Introducting Computer Cryptography, Part1: RSA Encryption Primer.


Here's a problem: you want to create a chat program which will allow you to talk to your friend in a secure way. Think about a few possible ways this could be done (and, historically, there have been many, many ways that this has been accomplished!).

In general, it seems reasonable that we should want (at least) two properties for an encryption scheme; this was best summarized by Auguste Kerckhoffs in his six principles (the first two of which are considered the most important):

  1. The system should be unbreakable in practice.
  2. The design of the system should not require secrecy. If the system should be compromised by an enemy, it should not inconvenience the correspondents.
  3. The key should be memorable without notes and should be easily changeable.
  4. The cryptograms should be transmittable by telegraph.
  5. The system should be portable and able to be operated by a single person.
  6. The system should be easy to use.

For some of these, I've paraphrased. The first and second (sometimes called Kerckhoffs' Principle) are the most important; the others are important with minor changes: memorization is no longer necessary with the use of computers (most of the time), and telegraph should perhaps be replaced with "computer network" or somesuch. The last two are interesting as well, noting that the system should not be intensely complicated and require the labor of multiple individuals — generally, computers have made this possible for most cases, and programming has allowed for complicated schemes to be constructed in such a way that the user need only input a few details to be able to use it.

The first principle here is important because of the vague nature of in practice; for us, this will mean that, even with an immense amount of computing power, it will still take a significant amount of time (say, longer than one life-span) to crack the code. This is important to note since, in general, there are few systems which are absolutely, provably secure which also follow the principles above — but, many which are "breakable" are only breakable if one is to constantly work at it for decades. This is good enough for us in practice.

The second point is perhaps the most mystifying one to those starting out in cryptography: how could the enemy know the keys and, yet, not be able to translate the message? This feels strange to us since what does the enemy not know that our recipient knows?

The main point of this post will be to show that such a system exists by detailing the RSA Algorithm (named after the founders: Ron Rivest, Adi Shamir, and Leonard Adleman). First, we'll detail what the algorithm is. Next, we'll do a (very) simple example showing how the algorithm should work.

For prereqs, you should know the basics of modular arithmetic and the basics of the $\phi$-function, though this last part is not required since we will explicitly compute the values below (so don't worry if you don't know much about it).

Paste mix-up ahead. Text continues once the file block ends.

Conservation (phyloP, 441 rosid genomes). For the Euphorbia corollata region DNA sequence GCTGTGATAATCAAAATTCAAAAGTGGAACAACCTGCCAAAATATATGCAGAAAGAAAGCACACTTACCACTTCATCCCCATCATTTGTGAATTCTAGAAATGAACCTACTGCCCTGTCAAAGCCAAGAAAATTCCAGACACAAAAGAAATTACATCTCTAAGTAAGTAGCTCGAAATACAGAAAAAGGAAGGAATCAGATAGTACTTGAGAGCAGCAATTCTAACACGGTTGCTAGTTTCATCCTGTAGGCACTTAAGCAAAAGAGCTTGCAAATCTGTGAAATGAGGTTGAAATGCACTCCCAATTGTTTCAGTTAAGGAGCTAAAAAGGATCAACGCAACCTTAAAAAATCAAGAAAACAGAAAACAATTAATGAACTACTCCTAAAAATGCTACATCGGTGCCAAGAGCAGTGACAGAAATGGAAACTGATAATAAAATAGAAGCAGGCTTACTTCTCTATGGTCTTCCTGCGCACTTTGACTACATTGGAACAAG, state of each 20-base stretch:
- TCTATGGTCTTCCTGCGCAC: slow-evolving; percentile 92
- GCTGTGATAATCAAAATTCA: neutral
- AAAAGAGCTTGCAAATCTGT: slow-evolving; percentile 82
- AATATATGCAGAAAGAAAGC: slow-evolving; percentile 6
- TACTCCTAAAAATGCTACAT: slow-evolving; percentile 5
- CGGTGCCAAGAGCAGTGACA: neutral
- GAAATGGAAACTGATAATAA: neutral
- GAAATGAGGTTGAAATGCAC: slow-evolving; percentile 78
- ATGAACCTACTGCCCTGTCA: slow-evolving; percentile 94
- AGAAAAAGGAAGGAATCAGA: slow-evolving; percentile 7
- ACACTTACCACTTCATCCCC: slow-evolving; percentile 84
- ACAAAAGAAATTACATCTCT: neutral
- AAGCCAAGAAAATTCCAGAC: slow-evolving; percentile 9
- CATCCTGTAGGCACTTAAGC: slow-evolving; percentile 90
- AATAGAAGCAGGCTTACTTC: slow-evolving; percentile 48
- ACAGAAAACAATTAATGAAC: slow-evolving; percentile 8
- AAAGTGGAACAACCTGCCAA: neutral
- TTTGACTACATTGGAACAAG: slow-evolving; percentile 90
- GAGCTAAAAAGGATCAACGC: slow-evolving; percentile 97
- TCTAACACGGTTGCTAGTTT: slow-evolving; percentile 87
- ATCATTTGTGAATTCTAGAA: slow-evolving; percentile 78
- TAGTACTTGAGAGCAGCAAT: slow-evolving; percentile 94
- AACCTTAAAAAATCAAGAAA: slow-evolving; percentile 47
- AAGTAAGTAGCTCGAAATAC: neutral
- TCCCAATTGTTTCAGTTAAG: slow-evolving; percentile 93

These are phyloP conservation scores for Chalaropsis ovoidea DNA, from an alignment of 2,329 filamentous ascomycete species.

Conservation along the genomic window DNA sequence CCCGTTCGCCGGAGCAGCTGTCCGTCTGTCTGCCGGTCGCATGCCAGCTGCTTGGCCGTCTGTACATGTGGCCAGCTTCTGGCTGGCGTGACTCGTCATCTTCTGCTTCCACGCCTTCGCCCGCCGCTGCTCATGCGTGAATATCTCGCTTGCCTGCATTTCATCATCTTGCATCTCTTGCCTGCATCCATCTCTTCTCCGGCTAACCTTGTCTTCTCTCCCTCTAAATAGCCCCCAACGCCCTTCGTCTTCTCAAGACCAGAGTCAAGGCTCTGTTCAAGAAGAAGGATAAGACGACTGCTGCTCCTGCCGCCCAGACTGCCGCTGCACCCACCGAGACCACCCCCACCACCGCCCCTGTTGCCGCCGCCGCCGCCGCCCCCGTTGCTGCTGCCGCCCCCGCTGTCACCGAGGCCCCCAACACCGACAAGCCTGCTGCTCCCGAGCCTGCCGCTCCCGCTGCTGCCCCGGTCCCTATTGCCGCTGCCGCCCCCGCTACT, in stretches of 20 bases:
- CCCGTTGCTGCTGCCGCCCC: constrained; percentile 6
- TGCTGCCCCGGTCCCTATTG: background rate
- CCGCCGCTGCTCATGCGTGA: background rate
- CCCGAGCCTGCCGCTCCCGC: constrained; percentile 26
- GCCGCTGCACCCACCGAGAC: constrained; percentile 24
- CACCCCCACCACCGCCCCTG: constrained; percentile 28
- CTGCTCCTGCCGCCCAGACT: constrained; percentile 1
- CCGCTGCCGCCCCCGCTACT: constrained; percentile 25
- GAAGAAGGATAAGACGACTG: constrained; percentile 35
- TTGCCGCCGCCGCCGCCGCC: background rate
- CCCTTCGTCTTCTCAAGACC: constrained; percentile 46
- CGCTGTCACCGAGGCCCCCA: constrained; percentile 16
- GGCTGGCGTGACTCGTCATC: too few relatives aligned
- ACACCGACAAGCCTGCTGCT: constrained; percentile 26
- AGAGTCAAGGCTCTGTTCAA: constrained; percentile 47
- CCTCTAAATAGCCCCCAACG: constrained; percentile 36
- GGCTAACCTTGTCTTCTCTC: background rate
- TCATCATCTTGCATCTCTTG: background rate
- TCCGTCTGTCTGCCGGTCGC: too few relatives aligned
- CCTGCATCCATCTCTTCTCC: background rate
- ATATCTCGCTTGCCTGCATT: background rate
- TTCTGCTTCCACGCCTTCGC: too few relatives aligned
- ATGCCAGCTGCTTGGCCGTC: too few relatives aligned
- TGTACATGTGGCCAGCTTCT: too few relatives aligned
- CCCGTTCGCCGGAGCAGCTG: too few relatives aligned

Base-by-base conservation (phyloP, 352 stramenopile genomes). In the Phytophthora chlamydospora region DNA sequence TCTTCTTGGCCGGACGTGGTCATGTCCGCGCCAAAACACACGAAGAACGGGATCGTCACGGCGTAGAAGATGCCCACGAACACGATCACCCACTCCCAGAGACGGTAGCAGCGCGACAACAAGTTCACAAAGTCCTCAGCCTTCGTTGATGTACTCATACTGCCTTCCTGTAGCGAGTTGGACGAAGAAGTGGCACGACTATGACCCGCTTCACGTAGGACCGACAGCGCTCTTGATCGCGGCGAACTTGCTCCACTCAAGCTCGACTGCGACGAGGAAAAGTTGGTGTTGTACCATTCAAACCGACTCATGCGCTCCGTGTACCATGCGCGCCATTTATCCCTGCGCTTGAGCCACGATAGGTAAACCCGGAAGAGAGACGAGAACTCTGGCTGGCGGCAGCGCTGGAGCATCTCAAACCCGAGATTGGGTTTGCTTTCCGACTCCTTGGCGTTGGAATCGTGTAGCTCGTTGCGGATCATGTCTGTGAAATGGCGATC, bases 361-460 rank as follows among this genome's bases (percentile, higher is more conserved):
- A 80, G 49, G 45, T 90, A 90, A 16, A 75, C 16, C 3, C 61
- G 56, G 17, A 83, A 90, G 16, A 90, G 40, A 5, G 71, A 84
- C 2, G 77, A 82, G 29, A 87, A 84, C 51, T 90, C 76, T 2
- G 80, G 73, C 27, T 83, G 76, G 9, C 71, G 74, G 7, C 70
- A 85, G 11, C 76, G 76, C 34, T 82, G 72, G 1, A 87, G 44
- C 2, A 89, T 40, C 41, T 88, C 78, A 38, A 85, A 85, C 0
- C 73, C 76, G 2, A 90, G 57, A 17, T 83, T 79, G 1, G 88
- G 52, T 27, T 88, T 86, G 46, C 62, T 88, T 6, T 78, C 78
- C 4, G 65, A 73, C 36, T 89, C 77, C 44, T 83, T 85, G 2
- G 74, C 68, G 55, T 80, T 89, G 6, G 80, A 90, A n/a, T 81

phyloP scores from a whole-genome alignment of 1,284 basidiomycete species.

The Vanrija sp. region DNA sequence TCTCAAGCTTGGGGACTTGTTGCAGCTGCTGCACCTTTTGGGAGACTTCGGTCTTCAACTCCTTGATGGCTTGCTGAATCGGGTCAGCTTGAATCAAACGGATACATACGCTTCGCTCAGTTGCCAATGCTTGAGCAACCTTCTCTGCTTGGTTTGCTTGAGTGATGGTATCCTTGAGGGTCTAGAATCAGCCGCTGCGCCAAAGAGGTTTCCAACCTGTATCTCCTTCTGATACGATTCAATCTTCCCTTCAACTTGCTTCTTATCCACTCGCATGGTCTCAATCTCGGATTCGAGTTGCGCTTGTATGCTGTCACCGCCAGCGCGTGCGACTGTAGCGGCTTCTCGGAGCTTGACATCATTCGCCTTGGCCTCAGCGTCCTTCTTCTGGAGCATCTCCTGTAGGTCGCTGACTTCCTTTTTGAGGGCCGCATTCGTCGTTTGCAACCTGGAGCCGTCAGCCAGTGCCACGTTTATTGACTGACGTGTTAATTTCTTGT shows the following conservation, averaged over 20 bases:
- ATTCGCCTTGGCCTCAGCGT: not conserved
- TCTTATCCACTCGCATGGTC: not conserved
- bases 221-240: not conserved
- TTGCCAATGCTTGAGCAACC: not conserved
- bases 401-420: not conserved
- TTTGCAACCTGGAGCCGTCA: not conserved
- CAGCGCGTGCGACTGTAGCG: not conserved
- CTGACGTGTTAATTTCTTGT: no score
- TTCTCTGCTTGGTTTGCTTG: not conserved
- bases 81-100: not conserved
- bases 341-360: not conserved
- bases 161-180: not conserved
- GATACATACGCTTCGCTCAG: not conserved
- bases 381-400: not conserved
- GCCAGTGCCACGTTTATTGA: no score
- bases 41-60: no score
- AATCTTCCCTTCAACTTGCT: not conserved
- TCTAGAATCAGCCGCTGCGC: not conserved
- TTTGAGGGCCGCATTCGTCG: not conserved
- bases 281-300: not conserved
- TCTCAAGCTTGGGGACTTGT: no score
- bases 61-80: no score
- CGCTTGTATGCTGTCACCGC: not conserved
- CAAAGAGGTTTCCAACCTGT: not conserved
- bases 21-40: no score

The RSA Algorithm.

There's five steps to the RSA algorithm, but most of them are fairly easy. The first one is the most important, and we'll talk about this a bit later. Let's call our message reciever Player 1 and the message sender Player 2.

  1. Player 1 chooses two primes, $p$, $q$.
    • Usually, these primes will be 'big primes', but any two primes will work; smaller ones will just be easier for an outsider to crack the system.
  2. Player 1 finds $n = pq$.
    • This will be used as a modulus; we'll see what this means in the following steps.
  3. Player 1 computes $\phi(n) = (p-1)(q-1)$.
    • This value will always be $(p-1)(q-1)$, so ignore the $\phi$ part if you don't like it.
  4. Player 1 chooses some integer $e$ where $1 \lt e \lt \phi(n)$ and $e$ is relatively prime to $\phi(n)$ (it has no common prime factors).
    • This $e$ will be the base for the exponent. There are some ways to maximize security by choosing a small (but not too small) $e$, but we won't worry about this.
  5. Player 1 finds $d$ such that $d\cdot e \equiv 1 \mod(\phi(n))$.
    • This is, perhaps, the hardest step to do by hand. Luckily, computers make this step nearly trivial. We'll explore one method to find this value later.

At this point Player 1 has the values $p, q, n, \phi(n), e$, and $d$. This is quite a lot. We're going to define two things now, using these values:

The Public Key is $[n,e]$. That is, the public key is a list of two values: the value for $n$ and the value for $e$. The point of the public key is that it will be made public and available to everyone (not just Player 1 and Player 2).

The Private Key is $[n,d]$. This list is what Player 1 must keep to themselves, and must not allow anyone (even Player 2) to know. Moreover, $p,q,\phi(n)$ must be kept secret, or else someone could calculate $d$.

To sum up everything so far, here's what the players and everyone else knows:

\[\begin{array}{|l|c|}\hline \mbox{Player 1} & n,d,e\\ \mbox{Player 2} & n,e\\ \mbox{Everyone} & n,e\\\hline \end{array}\]

Encrypting the Message (if the message is an integer...).

At this point, it's easy to finish the algorithm; but, we require the message to be sent to be an integer. This turns out not to be a big deal, since we can, in general, convert words into integers fairly easily. We'll cover the word-to-integer algorithms a bit later, but for now let's say Player 2 simply wanted to transmit the message $M$ which was some integer (maybe it's something like my social security number).

First, the public key is revealed; everyone knows $n$ and $e$ now.

The method of encryption (by Player 2) is the following calculation: \[M^{e} \mod n\] and let's call the number that we get $M_{E}$ (for "encrypted message").

The method of decryption (by Player 1) is the following calculation: \[(M_{E})^{d} \mod n\] this value will, in fact, be $M$, as we will show.

A (Very) Easy Example.

First, let's do a simple example so that you'll at least believe that such a thing could work.